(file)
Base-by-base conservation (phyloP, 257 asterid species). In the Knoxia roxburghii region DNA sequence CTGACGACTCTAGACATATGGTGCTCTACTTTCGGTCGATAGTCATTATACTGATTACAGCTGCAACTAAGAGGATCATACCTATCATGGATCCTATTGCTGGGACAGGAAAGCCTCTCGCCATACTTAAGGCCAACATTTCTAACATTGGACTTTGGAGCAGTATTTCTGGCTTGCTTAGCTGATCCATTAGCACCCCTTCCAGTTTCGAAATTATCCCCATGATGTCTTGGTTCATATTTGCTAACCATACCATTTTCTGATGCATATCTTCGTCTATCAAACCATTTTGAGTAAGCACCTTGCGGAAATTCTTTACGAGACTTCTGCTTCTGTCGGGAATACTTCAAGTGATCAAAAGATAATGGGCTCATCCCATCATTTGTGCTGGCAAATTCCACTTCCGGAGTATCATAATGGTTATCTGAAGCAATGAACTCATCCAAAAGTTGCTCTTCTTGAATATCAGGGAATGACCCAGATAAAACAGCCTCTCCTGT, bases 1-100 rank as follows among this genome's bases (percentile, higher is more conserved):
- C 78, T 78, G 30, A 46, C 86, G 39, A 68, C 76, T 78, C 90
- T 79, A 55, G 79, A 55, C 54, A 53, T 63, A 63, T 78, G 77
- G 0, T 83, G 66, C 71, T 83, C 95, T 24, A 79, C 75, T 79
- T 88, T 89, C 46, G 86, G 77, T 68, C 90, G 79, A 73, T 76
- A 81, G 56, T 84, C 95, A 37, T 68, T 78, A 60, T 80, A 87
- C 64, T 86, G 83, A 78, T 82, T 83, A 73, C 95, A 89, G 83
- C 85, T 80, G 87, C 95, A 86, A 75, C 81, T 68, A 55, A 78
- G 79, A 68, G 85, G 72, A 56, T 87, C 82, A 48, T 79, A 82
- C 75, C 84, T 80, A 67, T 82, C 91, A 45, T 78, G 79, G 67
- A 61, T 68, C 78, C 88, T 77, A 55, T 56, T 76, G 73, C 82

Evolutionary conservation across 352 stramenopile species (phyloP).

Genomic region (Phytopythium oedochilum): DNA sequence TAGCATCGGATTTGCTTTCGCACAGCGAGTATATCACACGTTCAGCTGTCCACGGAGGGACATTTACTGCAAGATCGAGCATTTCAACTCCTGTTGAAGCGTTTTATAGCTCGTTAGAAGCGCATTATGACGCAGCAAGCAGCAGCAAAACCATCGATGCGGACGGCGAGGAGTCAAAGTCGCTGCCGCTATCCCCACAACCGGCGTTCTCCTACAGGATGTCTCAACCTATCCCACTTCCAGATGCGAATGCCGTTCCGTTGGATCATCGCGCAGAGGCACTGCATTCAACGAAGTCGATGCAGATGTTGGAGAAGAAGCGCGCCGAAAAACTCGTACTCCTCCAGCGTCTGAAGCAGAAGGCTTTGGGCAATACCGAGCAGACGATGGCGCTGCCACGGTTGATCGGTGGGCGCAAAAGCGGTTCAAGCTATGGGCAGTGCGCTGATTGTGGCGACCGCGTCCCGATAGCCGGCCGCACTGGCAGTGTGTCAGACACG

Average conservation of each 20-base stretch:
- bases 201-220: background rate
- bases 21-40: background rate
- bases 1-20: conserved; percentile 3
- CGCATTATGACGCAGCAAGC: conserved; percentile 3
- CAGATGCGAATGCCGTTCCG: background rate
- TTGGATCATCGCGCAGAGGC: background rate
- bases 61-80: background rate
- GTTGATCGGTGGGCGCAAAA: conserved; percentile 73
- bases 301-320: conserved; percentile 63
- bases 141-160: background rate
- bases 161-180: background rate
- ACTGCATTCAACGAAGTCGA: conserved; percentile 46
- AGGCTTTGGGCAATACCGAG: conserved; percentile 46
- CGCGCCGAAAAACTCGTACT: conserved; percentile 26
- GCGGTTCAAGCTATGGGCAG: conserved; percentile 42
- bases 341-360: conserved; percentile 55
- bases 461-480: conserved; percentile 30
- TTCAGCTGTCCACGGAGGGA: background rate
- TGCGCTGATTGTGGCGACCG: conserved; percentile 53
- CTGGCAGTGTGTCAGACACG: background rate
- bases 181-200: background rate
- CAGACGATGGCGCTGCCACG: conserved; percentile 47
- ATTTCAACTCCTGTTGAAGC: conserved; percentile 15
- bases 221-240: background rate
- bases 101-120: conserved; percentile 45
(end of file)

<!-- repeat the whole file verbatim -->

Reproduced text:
Base-by-base conservation (phyloP, 257 asterid species). In the Knoxia roxburghii region DNA sequence CTGACGACTCTAGACATATGGTGCTCTACTTTCGGTCGATAGTCATTATACTGATTACAGCTGCAACTAAGAGGATCATACCTATCATGGATCCTATTGCTGGGACAGGAAAGCCTCTCGCCATACTTAAGGCCAACATTTCTAACATTGGACTTTGGAGCAGTATTTCTGGCTTGCTTAGCTGATCCATTAGCACCCCTTCCAGTTTCGAAATTATCCCCATGATGTCTTGGTTCATATTTGCTAACCATACCATTTTCTGATGCATATCTTCGTCTATCAAACCATTTTGAGTAAGCACCTTGCGGAAATTCTTTACGAGACTTCTGCTTCTGTCGGGAATACTTCAAGTGATCAAAAGATAATGGGCTCATCCCATCATTTGTGCTGGCAAATTCCACTTCCGGAGTATCATAATGGTTATCTGAAGCAATGAACTCATCCAAAAGTTGCTCTTCTTGAATATCAGGGAATGACCCAGATAAAACAGCCTCTCCTGT, bases 1-100 rank as follows among this genome's bases (percentile, higher is more conserved):
- C 78, T 78, G 30, A 46, C 86, G 39, A 68, C 76, T 78, C 90
- T 79, A 55, G 79, A 55, C 54, A 53, T 63, A 63, T 78, G 77
- G 0, T 83, G 66, C 71, T 83, C 95, T 24, A 79, C 75, T 79
- T 88, T 89, C 46, G 86, G 77, T 68, C 90, G 79, A 73, T 76
- A 81, G 56, T 84, C 95, A 37, T 68, T 78, A 60, T 80, A 87
- C 64, T 86, G 83, A 78, T 82, T 83, A 73, C 95, A 89, G 83
- C 85, T 80, G 87, C 95, A 86, A 75, C 81, T 68, A 55, A 78
- G 79, A 68, G 85, G 72, A 56, T 87, C 82, A 48, T 79, A 82
- C 75, C 84, T 80, A 67, T 82, C 91, A 45, T 78, G 79, G 67
- A 61, T 68, C 78, C 88, T 77, A 55, T 56, T 76, G 73, C 82

Evolutionary conservation across 352 stramenopile species (phyloP).

Genomic region (Phytopythium oedochilum): DNA sequence TAGCATCGGATTTGCTTTCGCACAGCGAGTATATCACACGTTCAGCTGTCCACGGAGGGACATTTACTGCAAGATCGAGCATTTCAACTCCTGTTGAAGCGTTTTATAGCTCGTTAGAAGCGCATTATGACGCAGCAAGCAGCAGCAAAACCATCGATGCGGACGGCGAGGAGTCAAAGTCGCTGCCGCTATCCCCACAACCGGCGTTCTCCTACAGGATGTCTCAACCTATCCCACTTCCAGATGCGAATGCCGTTCCGTTGGATCATCGCGCAGAGGCACTGCATTCAACGAAGTCGATGCAGATGTTGGAGAAGAAGCGCGCCGAAAAACTCGTACTCCTCCAGCGTCTGAAGCAGAAGGCTTTGGGCAATACCGAGCAGACGATGGCGCTGCCACGGTTGATCGGTGGGCGCAAAAGCGGTTCAAGCTATGGGCAGTGCGCTGATTGTGGCGACCGCGTCCCGATAGCCGGCCGCACTGGCAGTGTGTCAGACACG

Average conservation of each 20-base stretch:
- bases 201-220: background rate
- bases 21-40: background rate
- bases 1-20: conserved; percentile 3
- CGCATTATGACGCAGCAAGC: conserved; percentile 3
- CAGATGCGAATGCCGTTCCG: background rate
- TTGGATCATCGCGCAGAGGC: background rate
- bases 61-80: background rate
- GTTGATCGGTGGGCGCAAAA: conserved; percentile 73
- bases 301-320: conserved; percentile 63
- bases 141-160: background rate
- bases 161-180: background rate
- ACTGCATTCAACGAAGTCGA: conserved; percentile 46
- AGGCTTTGGGCAATACCGAG: conserved; percentile 46
- CGCGCCGAAAAACTCGTACT: conserved; percentile 26
- GCGGTTCAAGCTATGGGCAG: conserved; percentile 42
- bases 341-360: conserved; percentile 55
- bases 461-480: conserved; percentile 30
- TTCAGCTGTCCACGGAGGGA: background rate
- TGCGCTGATTGTGGCGACCG: conserved; percentile 53
- CTGGCAGTGTGTCAGACACG: background rate
- bases 181-200: background rate
- CAGACGATGGCGCTGCCACG: conserved; percentile 47
- ATTTCAACTCCTGTTGAAGC: conserved; percentile 15
- bases 221-240: background rate
- bases 101-120: conserved; percentile 45